Petition To create a law for road side safety when recovering vehicles.

to create a law to make people slow down or move over for vehicles that have broken down or accidents etc on the roadside...

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Due to the increase of fatalities and serious injury whilst recovering vehicles on the roadside we must increase safety procedures in place for the roadside recovery drivers.

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Government responded

The Government considers there is robust regulation in place that includes provisions for the safety of workers on the roadside, including roadside recovery drivers.

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Ensuring the safety of anyone working on our roads is just as important as ensuring the safety of those travelling on them. In areas identified as especially high risk, such as the hard shoulder on motorways, the Department for Transport placed a specific responsibility on Highways England, under the Infrastructure Act 2015, to have due regard to the need to protect and improve the safety of the strategic road network as a whole for all road users. This includes ensuring that roadside vehicle recovery operations are safe for both recovery drivers and all other road users.

As a first step towards this goal, the Government set a challenging target. Highways England has a target to reduce those killed or seriously injured on their strategic road network, of a decrease of at least 40% by the end of 2020 against the 2005-09 average baselines. Further details on Highways England’s Health & Safety 5 year plan is available on the Highways England website: https://www.gov.uk/government/publications/highways-england-health-and-safety.

Rules 219 and 281 of the Highway Code provide for emergency and incident support vehicles and their corresponding warning signs or flashing lights. These rules advise drivers to be aware of emergency or incident support vehicles on the road: it provides advice on which warning lights or signals these vehicles use, and advises drivers to exercise extra care and attention including slowing down, being prepared to stop, and to follow any directions given by police officers, or traffic officers, as to whether drivers can safely pass an incident or blockage.

Whether on the strategic road network or on local roads, the police already have powers to deal with road users who do not slow down or move over for vehicles that have broken down or been involved in accidents on the roadside. Road users, are required to comply with road traffic law in the interests of their own safety and that of other road users. If road users do not adopt a responsible attitude, or if their use of the highway creates an unsafe environment or causes a nuisance, they may be committing a number of offences. For example, under sections 2 and 3 of the Road Traffic Act 1988 (as amended) a person may be charged with the offences of dangerous driving, or careless and inconsiderate driving. In each case it is for the police to enforce the law.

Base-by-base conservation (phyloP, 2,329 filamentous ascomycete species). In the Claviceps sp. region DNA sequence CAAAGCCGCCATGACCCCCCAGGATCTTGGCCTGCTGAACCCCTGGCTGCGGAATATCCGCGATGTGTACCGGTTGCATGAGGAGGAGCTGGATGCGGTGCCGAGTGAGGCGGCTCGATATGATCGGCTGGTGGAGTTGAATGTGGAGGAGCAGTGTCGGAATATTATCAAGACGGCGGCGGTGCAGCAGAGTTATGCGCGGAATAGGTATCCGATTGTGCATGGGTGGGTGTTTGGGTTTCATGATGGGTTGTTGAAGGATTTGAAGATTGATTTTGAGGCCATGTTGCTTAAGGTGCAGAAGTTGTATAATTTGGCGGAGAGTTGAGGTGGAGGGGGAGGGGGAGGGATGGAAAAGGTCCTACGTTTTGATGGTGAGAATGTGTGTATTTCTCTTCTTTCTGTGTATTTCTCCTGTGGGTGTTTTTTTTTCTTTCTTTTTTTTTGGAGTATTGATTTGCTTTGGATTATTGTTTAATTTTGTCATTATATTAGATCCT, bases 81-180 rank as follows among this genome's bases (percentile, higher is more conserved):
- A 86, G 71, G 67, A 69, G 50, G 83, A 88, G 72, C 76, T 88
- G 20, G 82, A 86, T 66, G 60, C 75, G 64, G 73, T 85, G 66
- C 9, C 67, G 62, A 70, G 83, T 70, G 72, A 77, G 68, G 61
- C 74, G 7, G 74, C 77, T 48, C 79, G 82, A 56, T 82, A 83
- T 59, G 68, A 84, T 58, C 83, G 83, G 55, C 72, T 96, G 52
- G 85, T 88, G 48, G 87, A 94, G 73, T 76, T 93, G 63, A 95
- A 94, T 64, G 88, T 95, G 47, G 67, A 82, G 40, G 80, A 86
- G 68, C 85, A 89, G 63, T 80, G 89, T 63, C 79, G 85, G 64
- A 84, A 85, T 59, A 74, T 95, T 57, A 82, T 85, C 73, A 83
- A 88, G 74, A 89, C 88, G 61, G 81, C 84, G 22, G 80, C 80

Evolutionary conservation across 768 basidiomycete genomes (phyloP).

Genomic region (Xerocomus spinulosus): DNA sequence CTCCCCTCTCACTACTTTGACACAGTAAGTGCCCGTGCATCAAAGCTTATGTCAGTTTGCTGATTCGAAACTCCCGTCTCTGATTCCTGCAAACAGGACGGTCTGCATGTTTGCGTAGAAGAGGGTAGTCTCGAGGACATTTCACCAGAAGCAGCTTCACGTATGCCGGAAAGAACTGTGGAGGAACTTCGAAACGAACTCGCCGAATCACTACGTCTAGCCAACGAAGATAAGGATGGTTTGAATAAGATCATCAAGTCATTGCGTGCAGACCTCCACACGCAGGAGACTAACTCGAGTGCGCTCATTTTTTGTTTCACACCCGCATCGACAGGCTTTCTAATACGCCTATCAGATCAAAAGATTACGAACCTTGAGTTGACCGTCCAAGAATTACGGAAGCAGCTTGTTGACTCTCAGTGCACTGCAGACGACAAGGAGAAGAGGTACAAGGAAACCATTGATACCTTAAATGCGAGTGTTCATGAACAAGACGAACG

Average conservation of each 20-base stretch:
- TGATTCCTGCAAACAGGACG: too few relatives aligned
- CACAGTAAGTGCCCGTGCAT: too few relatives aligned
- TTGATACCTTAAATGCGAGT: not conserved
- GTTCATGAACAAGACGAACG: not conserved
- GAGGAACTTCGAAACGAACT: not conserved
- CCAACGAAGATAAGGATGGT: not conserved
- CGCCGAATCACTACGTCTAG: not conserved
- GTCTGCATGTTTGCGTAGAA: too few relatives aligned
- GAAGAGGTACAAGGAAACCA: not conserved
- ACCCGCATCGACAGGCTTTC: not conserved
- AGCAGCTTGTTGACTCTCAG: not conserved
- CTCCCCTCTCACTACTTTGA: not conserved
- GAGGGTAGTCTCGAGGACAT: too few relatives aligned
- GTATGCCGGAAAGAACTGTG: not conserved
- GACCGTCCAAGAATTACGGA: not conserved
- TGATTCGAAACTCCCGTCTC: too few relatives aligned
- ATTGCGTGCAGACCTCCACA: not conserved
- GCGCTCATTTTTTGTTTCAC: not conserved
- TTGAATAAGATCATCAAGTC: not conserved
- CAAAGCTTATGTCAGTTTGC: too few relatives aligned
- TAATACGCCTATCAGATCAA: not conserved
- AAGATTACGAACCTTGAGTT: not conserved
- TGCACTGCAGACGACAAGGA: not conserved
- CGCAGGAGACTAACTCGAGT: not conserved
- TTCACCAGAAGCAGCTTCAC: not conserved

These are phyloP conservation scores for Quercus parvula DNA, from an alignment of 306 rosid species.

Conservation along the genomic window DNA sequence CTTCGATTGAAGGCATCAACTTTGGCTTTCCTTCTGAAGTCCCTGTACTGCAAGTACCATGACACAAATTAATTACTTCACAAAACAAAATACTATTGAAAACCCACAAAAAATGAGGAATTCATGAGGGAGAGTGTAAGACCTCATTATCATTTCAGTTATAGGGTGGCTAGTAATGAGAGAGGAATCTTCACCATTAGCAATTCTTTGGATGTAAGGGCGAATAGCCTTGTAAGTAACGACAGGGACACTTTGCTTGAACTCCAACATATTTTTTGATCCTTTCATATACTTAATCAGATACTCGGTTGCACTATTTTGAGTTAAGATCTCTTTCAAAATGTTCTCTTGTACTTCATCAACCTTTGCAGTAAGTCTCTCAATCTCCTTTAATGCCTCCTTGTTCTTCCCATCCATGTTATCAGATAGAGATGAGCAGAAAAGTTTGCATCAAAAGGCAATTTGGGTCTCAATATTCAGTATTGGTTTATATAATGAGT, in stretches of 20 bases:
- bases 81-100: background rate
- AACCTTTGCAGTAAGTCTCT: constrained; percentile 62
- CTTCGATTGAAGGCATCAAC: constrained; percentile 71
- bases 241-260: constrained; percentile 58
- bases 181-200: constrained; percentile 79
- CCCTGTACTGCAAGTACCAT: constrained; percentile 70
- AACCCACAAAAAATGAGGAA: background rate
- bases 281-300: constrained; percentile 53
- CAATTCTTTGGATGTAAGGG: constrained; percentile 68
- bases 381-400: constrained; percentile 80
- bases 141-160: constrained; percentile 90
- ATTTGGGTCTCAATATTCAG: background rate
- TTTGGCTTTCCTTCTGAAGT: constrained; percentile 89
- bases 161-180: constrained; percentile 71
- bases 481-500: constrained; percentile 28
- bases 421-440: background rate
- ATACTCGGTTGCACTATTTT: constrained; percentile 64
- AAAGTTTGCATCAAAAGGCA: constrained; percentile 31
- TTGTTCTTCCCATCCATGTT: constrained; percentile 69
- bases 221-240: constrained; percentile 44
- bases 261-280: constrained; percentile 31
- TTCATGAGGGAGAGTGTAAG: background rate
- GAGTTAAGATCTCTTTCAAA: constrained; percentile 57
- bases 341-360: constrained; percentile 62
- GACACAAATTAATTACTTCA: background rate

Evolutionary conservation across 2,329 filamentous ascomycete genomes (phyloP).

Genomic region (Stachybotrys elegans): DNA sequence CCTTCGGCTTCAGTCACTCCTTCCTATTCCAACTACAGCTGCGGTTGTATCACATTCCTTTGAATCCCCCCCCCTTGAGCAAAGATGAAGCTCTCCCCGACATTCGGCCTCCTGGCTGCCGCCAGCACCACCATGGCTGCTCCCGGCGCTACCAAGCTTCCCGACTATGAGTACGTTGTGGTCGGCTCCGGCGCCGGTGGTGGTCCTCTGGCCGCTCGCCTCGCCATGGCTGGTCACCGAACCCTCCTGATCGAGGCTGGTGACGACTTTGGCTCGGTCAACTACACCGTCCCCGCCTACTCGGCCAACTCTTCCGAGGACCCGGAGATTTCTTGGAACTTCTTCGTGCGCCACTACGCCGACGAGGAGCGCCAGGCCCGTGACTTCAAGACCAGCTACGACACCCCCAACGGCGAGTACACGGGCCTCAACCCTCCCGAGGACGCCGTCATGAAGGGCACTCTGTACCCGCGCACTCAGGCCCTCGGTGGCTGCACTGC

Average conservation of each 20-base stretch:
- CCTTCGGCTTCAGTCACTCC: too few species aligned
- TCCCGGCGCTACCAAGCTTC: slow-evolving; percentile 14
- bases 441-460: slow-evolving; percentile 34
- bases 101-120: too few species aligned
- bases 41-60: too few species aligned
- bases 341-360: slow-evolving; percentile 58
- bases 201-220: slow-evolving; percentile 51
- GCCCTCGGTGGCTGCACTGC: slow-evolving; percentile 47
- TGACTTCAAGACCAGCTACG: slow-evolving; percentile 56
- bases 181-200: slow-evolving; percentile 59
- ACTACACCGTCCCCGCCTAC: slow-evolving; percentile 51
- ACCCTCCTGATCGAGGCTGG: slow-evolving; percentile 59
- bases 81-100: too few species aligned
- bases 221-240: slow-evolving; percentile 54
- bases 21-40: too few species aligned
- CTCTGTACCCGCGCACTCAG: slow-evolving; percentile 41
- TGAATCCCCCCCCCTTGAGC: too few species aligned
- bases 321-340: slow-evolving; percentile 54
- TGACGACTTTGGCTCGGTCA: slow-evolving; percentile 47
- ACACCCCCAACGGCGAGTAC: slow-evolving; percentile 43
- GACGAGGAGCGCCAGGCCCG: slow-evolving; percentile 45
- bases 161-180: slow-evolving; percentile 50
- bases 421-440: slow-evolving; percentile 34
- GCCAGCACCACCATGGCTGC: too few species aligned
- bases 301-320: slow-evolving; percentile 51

The Health and Safety at Work Act 1974 also requires employers to ensure the safety of their employees during the course of their work. HSE would expect that employers have arrangements in place to ensure that safe working procedures are used, vehicles and equipment of an appropriate standard are provided and maintained, where necessary, appropriate personal protective equipment (PPE) is provided and used, and all persons have been adequately trained by a competent person on how to work safely at the roadside and the precautions they should be recommending to the occupants of incident support vehicles. For further details please visit the Health and Safety Executive website: http://www.hse.gov.uk/foi/internalops/sims/manuf/3_04_61.htm.

Advice on safe systems of work for ensuring the health and safety of both roadside technicians and members of the public who may be affected by their activities, has been published in the British Standard Code of Practice, BS 7121-12:1999 “Safe use of cranes - Part 12: Recovery vehicles and equipment - Code of Practice”; and the British Standards Institute (BSI) publication PAS43 “Safe working of vehicle breakdown and recovery operators: Management system specification”. This guidance on the safe management of vehicle breakdown and recovery operations was produced by SURVIVE. SURVIVE is a partnership between the Government, police, motoring industry and service organisations. Its aim is to improve the safety of roadside recovery operators and customers and is currently consulting with interested bodies on procedures for 'breakdowns in coned-off areas'. For further details, the SURVIVE website is: http://www.survivegroup.org/pages/home.

Department for Transport

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